Ed note: This is a great strategy, but there's never a one-size-fits-all solution—this is the opinion of one particular marketer.
Want to drive the most sales for the least amount of investment on your Facebook ad campaign? Of course you do. And I want to show you how to do it. Interestingly, the best strategy isn’t the most complicated right now—it’s actually the least. In fact, I currently recommend that most of you use no targeted ads. Check it out:
Here’s why this approach works, despite being kind of counterintuitive: Facebook has become extremely content-focused. This makes sense, since they want users to get on their platform and just stay there, and that means that every single piece of content they see—whether it’s an ad or an article or a post from a friend or group they’re part of—should be optimized to entertain, provoke a thought, or evoke a feeling.
Yes, this means that Facebook ad buying has actually become easier in some ways: it’s more strategy-focused, rather than optimization-focused. Basically, hyper-target used to be a great idea, but now, that’s not only unnecessary—it’s actually worse.
As with any rule, of course, there’s an exception: if you genuinely have an extraordinarily targeted audience, such as “people with birthdays in January,” or “an age demographic of 64 years old only,” you’ll want to stick with a hyper-targeting strategy.
But if you have an audience you might imagine is very targeted, but may actually have a broader interest level than you’d assume at the outset, a non-target approach is often stronger. For instance, let’s say you want to launch a Star Wars fan t-shirt. You might assume that targeting for “Star Wars” and “nerd culture” might help you perform better, but in reality, the non-target has a good chance of performing better, due to the Facebook algorithm and the larger audience pool.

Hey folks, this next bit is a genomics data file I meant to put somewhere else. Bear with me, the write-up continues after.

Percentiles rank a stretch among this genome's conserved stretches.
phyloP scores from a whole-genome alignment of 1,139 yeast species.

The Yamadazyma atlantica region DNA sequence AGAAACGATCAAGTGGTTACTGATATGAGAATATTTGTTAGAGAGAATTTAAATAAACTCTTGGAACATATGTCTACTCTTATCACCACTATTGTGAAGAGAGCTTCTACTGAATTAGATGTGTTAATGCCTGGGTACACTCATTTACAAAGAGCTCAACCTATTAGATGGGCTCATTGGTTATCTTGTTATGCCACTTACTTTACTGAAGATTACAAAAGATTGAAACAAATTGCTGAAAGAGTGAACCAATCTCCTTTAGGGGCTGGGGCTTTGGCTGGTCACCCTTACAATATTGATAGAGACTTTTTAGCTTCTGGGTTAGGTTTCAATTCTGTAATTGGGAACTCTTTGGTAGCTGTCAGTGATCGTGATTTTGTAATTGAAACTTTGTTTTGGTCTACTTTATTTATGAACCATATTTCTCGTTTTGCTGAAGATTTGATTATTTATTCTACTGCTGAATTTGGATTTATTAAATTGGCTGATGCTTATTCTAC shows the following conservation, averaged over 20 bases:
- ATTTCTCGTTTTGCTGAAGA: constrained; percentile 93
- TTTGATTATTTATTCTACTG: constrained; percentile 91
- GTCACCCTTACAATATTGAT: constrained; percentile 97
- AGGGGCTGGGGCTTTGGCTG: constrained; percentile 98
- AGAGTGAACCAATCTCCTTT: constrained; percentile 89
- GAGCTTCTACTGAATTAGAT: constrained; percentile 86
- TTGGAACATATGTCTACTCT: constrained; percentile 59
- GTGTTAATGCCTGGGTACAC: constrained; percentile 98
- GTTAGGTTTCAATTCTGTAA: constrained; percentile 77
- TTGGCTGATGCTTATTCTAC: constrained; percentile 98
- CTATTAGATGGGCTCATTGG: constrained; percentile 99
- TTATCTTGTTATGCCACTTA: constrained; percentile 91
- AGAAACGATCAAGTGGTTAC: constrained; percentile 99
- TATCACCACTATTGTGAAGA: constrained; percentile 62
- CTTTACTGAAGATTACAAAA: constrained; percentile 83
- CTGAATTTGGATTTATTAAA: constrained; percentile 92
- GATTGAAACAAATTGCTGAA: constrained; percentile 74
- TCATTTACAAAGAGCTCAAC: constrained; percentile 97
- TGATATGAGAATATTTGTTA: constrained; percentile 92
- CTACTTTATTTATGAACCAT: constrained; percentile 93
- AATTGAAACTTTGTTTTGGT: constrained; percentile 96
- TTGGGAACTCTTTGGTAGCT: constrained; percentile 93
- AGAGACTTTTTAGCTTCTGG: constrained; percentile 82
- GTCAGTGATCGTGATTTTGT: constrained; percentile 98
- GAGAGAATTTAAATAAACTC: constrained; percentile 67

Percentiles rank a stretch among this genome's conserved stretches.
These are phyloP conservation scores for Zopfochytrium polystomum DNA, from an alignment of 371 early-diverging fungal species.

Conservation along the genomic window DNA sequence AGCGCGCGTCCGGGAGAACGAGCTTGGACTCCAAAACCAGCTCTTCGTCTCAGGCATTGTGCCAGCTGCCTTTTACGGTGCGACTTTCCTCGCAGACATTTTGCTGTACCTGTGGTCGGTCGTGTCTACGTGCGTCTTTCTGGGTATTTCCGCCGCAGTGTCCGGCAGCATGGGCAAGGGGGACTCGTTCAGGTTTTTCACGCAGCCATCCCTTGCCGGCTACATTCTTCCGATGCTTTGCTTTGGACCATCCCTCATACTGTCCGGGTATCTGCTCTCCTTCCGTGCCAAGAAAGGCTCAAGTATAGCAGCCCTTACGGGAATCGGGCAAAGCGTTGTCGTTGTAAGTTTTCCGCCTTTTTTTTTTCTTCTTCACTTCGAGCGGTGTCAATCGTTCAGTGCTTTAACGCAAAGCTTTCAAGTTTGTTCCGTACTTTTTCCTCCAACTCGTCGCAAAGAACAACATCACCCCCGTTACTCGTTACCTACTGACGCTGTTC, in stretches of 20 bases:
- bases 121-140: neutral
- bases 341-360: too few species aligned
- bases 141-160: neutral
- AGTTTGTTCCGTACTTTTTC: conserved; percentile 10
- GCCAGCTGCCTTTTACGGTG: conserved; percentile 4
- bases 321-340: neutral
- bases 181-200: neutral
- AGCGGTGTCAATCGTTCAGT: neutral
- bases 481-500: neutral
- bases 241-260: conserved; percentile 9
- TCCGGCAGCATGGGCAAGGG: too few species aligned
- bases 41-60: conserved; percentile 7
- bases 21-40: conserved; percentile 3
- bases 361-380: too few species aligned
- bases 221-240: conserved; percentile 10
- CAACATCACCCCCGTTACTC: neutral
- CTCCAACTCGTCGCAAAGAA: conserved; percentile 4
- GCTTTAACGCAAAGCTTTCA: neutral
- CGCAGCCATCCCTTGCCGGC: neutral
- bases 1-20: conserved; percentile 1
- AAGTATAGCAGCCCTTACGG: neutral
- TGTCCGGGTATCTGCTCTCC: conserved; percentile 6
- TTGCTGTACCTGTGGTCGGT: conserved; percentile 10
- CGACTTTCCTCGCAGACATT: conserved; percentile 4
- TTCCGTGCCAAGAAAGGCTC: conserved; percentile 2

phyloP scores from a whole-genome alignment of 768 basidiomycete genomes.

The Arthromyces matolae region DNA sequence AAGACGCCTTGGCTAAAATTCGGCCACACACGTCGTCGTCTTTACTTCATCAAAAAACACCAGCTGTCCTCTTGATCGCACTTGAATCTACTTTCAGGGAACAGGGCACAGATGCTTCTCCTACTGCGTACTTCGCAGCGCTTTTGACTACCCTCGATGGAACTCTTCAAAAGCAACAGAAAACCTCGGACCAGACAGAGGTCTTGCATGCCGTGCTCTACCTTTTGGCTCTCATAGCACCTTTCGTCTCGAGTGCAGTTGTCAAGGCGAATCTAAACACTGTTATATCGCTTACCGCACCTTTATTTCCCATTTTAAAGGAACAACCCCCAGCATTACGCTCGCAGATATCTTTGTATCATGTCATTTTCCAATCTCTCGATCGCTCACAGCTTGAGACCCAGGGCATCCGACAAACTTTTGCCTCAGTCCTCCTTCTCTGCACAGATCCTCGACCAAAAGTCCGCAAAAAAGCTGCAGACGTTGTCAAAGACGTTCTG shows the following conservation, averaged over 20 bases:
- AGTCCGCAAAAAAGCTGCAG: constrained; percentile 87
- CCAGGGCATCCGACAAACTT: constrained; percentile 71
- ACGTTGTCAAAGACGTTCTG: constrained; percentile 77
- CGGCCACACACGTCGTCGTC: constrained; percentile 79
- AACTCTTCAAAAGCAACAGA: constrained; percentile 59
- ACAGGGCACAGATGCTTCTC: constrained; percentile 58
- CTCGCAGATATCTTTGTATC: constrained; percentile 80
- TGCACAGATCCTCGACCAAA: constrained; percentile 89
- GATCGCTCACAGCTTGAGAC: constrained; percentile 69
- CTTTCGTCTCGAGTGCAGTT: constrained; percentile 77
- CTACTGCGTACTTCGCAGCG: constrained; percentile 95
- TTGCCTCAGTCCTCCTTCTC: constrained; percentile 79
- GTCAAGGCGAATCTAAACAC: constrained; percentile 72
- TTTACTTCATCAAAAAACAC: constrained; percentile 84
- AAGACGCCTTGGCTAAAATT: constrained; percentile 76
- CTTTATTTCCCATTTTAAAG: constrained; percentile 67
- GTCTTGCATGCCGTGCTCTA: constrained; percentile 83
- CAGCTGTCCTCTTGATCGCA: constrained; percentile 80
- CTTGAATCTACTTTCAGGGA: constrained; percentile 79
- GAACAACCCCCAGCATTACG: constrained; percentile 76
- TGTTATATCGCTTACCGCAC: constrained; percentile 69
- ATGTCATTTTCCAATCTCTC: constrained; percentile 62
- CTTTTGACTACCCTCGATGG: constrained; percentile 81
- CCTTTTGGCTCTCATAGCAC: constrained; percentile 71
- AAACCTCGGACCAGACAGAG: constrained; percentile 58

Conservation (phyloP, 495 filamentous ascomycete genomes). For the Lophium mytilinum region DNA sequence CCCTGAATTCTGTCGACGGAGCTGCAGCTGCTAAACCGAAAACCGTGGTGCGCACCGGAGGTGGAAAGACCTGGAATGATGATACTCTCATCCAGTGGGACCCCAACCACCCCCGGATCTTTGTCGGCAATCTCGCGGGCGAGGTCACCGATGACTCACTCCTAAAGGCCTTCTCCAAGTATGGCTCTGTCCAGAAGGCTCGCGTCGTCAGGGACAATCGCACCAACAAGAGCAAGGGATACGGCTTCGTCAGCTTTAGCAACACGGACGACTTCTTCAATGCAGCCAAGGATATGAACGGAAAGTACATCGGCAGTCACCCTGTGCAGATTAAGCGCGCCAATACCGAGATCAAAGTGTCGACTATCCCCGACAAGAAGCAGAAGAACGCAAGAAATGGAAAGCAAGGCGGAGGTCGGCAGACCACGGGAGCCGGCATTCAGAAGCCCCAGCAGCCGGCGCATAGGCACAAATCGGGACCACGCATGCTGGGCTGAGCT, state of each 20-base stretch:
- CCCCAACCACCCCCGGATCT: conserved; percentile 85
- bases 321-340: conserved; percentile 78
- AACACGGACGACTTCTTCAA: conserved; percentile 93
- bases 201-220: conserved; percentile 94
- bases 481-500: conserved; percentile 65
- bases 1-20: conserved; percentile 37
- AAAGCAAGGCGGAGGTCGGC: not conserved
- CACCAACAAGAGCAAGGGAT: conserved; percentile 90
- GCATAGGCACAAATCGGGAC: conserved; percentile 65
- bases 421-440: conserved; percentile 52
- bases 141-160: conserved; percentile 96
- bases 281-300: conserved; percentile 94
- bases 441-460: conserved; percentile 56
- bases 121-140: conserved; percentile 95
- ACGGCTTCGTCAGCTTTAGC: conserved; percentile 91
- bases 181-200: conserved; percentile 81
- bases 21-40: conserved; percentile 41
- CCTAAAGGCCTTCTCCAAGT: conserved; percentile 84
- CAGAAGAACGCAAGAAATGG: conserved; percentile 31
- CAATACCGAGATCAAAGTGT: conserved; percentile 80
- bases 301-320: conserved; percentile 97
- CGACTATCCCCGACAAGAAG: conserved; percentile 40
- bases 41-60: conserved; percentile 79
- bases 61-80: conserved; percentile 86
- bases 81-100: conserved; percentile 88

The takeaway here is that Facebook wants to do anything they can to create a better experience for Facebook users. Here are the three rules of thumb you should follow to make your next Facebook campaign an absolute success:
This is the most important piece of advice I can offer, really. Creative can feel like a corner to cut because basically everyone is literate enough to technically write ad copy, but that doesn’t mean it’s going to be good. The truth is, the whole thing’s going to fall apart if your story isn’t good, and that goodness isn’t executed in a way that’s eye-catching and engaging. It’s worth it to hire professionals who can really generate clicks with their ideas.
Facebook is a consumer-focused platform. They want you, the ad buyer, to focus on that aforementioned creative, rather than focusing heavily on the algorithm and the optimizations. It may sound wild that your best strategy is to completely avoid adjusting the platform at all, but I’ve seen it over and over—letting the algorithm choose for you is actually more effective.
Any great ad buyer knows the rules for optimization and scaling, which have held true with Facebook ad buying and have stayed the same year after year. What IS becoming increasingly important: the strategies marketers use, and the direction and feedback they can provide on testing content. That's why you should consider a marketer who has a strong understanding of a full funnel approach.